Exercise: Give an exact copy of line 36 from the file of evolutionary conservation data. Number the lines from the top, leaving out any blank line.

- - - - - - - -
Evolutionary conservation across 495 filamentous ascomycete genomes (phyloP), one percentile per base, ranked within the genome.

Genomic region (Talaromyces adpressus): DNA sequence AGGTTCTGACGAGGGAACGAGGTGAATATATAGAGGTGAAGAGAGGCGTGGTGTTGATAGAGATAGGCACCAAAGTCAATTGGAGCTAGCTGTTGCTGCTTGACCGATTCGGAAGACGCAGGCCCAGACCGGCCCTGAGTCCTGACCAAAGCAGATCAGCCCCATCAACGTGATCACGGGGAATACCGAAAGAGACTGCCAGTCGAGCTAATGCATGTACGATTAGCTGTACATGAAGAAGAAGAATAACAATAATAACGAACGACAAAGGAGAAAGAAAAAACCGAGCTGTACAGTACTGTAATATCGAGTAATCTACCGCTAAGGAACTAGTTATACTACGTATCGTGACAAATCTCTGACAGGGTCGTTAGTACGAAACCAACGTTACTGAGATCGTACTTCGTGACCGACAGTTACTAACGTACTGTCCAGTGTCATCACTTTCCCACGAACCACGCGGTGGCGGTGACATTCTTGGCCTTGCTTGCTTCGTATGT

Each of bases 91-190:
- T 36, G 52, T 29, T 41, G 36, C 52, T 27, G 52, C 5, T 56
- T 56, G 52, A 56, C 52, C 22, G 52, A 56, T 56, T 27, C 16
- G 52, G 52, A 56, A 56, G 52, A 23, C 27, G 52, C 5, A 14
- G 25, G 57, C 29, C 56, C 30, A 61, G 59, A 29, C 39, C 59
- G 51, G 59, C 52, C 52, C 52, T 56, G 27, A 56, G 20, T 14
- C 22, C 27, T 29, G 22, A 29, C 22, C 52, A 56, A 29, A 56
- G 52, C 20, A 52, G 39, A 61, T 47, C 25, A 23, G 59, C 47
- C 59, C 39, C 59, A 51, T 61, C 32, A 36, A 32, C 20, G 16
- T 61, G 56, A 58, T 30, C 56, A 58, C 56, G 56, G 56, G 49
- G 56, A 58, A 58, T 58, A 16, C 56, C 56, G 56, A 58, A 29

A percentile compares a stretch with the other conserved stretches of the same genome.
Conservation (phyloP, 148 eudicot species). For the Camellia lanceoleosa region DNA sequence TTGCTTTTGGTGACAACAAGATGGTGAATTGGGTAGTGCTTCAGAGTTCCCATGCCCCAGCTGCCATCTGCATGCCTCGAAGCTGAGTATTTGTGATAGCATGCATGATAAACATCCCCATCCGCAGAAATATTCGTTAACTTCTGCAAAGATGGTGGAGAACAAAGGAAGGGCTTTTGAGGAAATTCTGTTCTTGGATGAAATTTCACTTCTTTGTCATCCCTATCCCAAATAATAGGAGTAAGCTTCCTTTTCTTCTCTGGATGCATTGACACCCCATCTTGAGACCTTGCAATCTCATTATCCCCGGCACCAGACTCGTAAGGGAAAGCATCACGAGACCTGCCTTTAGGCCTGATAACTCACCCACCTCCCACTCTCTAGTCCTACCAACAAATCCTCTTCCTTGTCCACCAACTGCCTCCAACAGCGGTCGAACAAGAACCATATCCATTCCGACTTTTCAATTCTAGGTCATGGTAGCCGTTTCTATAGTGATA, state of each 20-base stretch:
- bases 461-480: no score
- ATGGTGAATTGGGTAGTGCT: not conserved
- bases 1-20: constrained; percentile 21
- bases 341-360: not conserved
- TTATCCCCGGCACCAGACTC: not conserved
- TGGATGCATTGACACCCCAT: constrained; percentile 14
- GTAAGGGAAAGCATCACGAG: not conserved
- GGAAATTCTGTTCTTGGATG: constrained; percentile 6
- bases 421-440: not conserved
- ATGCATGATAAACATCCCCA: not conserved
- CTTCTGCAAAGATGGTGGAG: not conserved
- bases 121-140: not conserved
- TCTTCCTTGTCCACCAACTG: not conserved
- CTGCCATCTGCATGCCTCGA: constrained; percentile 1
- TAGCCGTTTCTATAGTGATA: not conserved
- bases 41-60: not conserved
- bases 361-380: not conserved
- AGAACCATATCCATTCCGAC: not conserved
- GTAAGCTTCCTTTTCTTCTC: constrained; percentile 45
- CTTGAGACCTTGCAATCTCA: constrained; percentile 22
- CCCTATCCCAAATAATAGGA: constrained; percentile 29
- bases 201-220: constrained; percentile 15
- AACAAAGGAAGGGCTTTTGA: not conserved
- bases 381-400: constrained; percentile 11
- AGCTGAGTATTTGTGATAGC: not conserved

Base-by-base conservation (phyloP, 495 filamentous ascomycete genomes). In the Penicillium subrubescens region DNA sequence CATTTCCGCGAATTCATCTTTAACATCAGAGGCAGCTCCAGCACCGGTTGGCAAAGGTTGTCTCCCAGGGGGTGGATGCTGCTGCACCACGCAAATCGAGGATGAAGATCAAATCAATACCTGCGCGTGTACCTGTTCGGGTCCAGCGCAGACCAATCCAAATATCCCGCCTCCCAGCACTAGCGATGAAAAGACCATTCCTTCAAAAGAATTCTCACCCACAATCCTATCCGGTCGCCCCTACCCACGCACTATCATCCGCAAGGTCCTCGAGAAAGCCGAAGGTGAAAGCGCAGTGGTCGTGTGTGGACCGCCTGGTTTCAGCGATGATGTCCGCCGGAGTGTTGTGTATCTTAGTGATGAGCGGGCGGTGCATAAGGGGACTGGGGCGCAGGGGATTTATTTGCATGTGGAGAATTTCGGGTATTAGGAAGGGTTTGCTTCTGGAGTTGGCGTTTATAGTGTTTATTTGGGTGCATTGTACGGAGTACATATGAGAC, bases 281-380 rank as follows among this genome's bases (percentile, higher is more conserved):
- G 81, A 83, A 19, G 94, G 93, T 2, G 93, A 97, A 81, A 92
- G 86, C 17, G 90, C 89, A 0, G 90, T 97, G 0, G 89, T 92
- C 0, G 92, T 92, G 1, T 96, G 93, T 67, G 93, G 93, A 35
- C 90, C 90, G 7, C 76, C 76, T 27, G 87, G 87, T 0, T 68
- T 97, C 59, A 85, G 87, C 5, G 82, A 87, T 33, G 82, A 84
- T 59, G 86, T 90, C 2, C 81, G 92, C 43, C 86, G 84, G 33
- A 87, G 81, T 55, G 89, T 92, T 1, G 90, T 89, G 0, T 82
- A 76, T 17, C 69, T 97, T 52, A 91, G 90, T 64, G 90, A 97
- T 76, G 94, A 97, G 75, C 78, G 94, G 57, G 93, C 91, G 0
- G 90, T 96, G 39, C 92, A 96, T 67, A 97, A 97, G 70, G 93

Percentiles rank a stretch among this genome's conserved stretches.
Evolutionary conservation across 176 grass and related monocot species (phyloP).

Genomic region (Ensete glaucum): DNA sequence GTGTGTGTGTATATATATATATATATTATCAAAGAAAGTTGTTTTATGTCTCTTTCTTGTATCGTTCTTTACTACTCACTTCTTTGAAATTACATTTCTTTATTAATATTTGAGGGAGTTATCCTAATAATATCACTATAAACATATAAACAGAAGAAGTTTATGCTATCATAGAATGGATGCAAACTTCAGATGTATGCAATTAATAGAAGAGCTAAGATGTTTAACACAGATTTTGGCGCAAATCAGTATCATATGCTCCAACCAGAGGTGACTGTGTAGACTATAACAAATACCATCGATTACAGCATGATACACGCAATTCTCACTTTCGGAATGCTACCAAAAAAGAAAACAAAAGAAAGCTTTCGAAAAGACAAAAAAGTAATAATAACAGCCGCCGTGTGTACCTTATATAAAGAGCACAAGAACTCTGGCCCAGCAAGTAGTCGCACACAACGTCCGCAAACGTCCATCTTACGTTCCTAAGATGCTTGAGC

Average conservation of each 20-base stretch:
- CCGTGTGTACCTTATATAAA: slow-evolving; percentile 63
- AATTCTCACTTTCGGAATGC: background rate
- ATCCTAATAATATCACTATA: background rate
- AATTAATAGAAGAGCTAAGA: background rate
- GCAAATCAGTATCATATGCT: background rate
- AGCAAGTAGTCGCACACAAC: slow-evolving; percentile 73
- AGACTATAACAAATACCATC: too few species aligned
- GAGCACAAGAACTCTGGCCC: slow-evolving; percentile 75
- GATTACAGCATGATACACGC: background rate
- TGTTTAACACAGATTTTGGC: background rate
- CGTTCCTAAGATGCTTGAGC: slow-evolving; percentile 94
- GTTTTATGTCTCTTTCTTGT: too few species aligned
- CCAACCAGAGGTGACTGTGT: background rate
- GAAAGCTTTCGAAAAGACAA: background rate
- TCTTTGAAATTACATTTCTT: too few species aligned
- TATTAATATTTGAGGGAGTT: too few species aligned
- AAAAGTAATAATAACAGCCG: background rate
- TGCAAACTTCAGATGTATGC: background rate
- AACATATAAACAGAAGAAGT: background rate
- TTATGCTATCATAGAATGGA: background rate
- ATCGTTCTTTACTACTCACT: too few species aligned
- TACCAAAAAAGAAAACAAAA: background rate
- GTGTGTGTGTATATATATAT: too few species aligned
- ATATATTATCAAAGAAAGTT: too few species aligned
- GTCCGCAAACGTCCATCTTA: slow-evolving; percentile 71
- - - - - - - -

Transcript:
- CCCTATCCCAAATAATAGGA: constrained; percentile 29